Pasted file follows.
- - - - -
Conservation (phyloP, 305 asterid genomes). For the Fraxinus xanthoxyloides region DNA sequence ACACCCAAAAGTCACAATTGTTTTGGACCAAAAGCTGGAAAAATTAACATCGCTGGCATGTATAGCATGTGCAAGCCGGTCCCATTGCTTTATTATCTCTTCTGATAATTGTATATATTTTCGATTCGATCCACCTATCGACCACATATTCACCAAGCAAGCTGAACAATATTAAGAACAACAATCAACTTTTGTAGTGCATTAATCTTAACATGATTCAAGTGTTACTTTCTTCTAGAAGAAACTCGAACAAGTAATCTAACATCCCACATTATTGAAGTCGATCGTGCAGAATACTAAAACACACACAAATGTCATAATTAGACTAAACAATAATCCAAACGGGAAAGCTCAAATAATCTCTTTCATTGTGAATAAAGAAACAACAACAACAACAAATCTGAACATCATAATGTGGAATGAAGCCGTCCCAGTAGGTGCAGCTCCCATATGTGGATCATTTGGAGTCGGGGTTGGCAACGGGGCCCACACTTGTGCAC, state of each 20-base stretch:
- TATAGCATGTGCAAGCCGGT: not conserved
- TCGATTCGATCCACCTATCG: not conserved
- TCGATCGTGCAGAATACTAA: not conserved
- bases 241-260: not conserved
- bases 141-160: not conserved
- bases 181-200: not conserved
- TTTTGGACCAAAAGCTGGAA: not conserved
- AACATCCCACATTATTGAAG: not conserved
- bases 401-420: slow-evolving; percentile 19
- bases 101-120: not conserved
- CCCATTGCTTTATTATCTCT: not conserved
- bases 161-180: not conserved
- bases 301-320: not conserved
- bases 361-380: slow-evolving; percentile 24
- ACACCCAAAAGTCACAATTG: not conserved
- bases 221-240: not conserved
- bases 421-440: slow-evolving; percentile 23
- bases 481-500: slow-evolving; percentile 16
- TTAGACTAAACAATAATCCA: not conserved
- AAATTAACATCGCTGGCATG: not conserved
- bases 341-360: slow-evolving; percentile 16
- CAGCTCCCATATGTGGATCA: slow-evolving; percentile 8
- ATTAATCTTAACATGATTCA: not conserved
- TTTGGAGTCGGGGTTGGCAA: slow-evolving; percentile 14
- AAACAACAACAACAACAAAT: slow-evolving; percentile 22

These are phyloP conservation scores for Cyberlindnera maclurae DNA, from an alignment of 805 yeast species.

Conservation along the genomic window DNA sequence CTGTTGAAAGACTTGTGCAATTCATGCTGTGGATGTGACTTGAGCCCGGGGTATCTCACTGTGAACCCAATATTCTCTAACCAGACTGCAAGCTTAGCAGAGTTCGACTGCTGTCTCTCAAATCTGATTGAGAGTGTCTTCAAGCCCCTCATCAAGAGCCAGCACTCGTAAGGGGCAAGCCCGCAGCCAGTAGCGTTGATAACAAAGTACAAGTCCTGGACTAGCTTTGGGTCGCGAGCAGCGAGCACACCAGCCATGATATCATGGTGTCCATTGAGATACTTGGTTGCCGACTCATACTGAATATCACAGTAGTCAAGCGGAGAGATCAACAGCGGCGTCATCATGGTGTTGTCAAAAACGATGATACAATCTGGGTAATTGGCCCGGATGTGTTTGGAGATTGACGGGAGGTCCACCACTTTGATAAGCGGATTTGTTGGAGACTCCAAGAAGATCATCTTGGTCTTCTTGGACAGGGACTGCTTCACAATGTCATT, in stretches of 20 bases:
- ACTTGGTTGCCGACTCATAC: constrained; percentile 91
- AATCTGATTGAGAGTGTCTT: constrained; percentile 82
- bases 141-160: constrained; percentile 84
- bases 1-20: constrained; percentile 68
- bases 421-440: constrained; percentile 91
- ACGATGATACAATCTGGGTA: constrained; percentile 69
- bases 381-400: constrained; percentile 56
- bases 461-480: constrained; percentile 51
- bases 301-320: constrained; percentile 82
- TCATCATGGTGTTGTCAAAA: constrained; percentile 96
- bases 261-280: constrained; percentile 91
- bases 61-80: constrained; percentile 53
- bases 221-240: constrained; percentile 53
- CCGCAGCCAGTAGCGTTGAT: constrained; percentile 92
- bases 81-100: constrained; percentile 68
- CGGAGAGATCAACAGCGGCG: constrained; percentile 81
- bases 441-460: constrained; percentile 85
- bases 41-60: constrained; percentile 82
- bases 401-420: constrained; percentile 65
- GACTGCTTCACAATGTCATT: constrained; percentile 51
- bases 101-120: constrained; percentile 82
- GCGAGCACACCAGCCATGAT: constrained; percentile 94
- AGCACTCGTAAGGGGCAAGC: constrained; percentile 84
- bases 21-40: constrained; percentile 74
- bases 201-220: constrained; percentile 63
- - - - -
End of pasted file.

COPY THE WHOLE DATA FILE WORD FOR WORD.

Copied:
Conservation (phyloP, 305 asterid genomes). For the Fraxinus xanthoxyloides region DNA sequence ACACCCAAAAGTCACAATTGTTTTGGACCAAAAGCTGGAAAAATTAACATCGCTGGCATGTATAGCATGTGCAAGCCGGTCCCATTGCTTTATTATCTCTTCTGATAATTGTATATATTTTCGATTCGATCCACCTATCGACCACATATTCACCAAGCAAGCTGAACAATATTAAGAACAACAATCAACTTTTGTAGTGCATTAATCTTAACATGATTCAAGTGTTACTTTCTTCTAGAAGAAACTCGAACAAGTAATCTAACATCCCACATTATTGAAGTCGATCGTGCAGAATACTAAAACACACACAAATGTCATAATTAGACTAAACAATAATCCAAACGGGAAAGCTCAAATAATCTCTTTCATTGTGAATAAAGAAACAACAACAACAACAAATCTGAACATCATAATGTGGAATGAAGCCGTCCCAGTAGGTGCAGCTCCCATATGTGGATCATTTGGAGTCGGGGTTGGCAACGGGGCCCACACTTGTGCAC, state of each 20-base stretch:
- TATAGCATGTGCAAGCCGGT: not conserved
- TCGATTCGATCCACCTATCG: not conserved
- TCGATCGTGCAGAATACTAA: not conserved
- bases 241-260: not conserved
- bases 141-160: not conserved
- bases 181-200: not conserved
- TTTTGGACCAAAAGCTGGAA: not conserved
- AACATCCCACATTATTGAAG: not conserved
- bases 401-420: slow-evolving; percentile 19
- bases 101-120: not conserved
- CCCATTGCTTTATTATCTCT: not conserved
- bases 161-180: not conserved
- bases 301-320: not conserved
- bases 361-380: slow-evolving; percentile 24
- ACACCCAAAAGTCACAATTG: not conserved
- bases 221-240: not conserved
- bases 421-440: slow-evolving; percentile 23
- bases 481-500: slow-evolving; percentile 16
- TTAGACTAAACAATAATCCA: not conserved
- AAATTAACATCGCTGGCATG: not conserved
- bases 341-360: slow-evolving; percentile 16
- CAGCTCCCATATGTGGATCA: slow-evolving; percentile 8
- ATTAATCTTAACATGATTCA: not conserved
- TTTGGAGTCGGGGTTGGCAA: slow-evolving; percentile 14
- AAACAACAACAACAACAAAT: slow-evolving; percentile 22

These are phyloP conservation scores for Cyberlindnera maclurae DNA, from an alignment of 805 yeast species.

Conservation along the genomic window DNA sequence CTGTTGAAAGACTTGTGCAATTCATGCTGTGGATGTGACTTGAGCCCGGGGTATCTCACTGTGAACCCAATATTCTCTAACCAGACTGCAAGCTTAGCAGAGTTCGACTGCTGTCTCTCAAATCTGATTGAGAGTGTCTTCAAGCCCCTCATCAAGAGCCAGCACTCGTAAGGGGCAAGCCCGCAGCCAGTAGCGTTGATAACAAAGTACAAGTCCTGGACTAGCTTTGGGTCGCGAGCAGCGAGCACACCAGCCATGATATCATGGTGTCCATTGAGATACTTGGTTGCCGACTCATACTGAATATCACAGTAGTCAAGCGGAGAGATCAACAGCGGCGTCATCATGGTGTTGTCAAAAACGATGATACAATCTGGGTAATTGGCCCGGATGTGTTTGGAGATTGACGGGAGGTCCACCACTTTGATAAGCGGATTTGTTGGAGACTCCAAGAAGATCATCTTGGTCTTCTTGGACAGGGACTGCTTCACAATGTCATT, in stretches of 20 bases:
- ACTTGGTTGCCGACTCATAC: constrained; percentile 91
- AATCTGATTGAGAGTGTCTT: constrained; percentile 82
- bases 141-160: constrained; percentile 84
- bases 1-20: constrained; percentile 68
- bases 421-440: constrained; percentile 91
- ACGATGATACAATCTGGGTA: constrained; percentile 69
- bases 381-400: constrained; percentile 56
- bases 461-480: constrained; percentile 51
- bases 301-320: constrained; percentile 82
- TCATCATGGTGTTGTCAAAA: constrained; percentile 96
- bases 261-280: constrained; percentile 91
- bases 61-80: constrained; percentile 53
- bases 221-240: constrained; percentile 53
- CCGCAGCCAGTAGCGTTGAT: constrained; percentile 92
- bases 81-100: constrained; percentile 68
- CGGAGAGATCAACAGCGGCG: constrained; percentile 81
- bases 441-460: constrained; percentile 85
- bases 41-60: constrained; percentile 82
- bases 401-420: constrained; percentile 65
- GACTGCTTCACAATGTCATT: constrained; percentile 51
- bases 101-120: constrained; percentile 82
- GCGAGCACACCAGCCATGAT: constrained; percentile 94
- AGCACTCGTAAGGGGCAAGC: constrained; percentile 84
- bases 21-40: constrained; percentile 74
- bases 201-220: constrained; percentile 63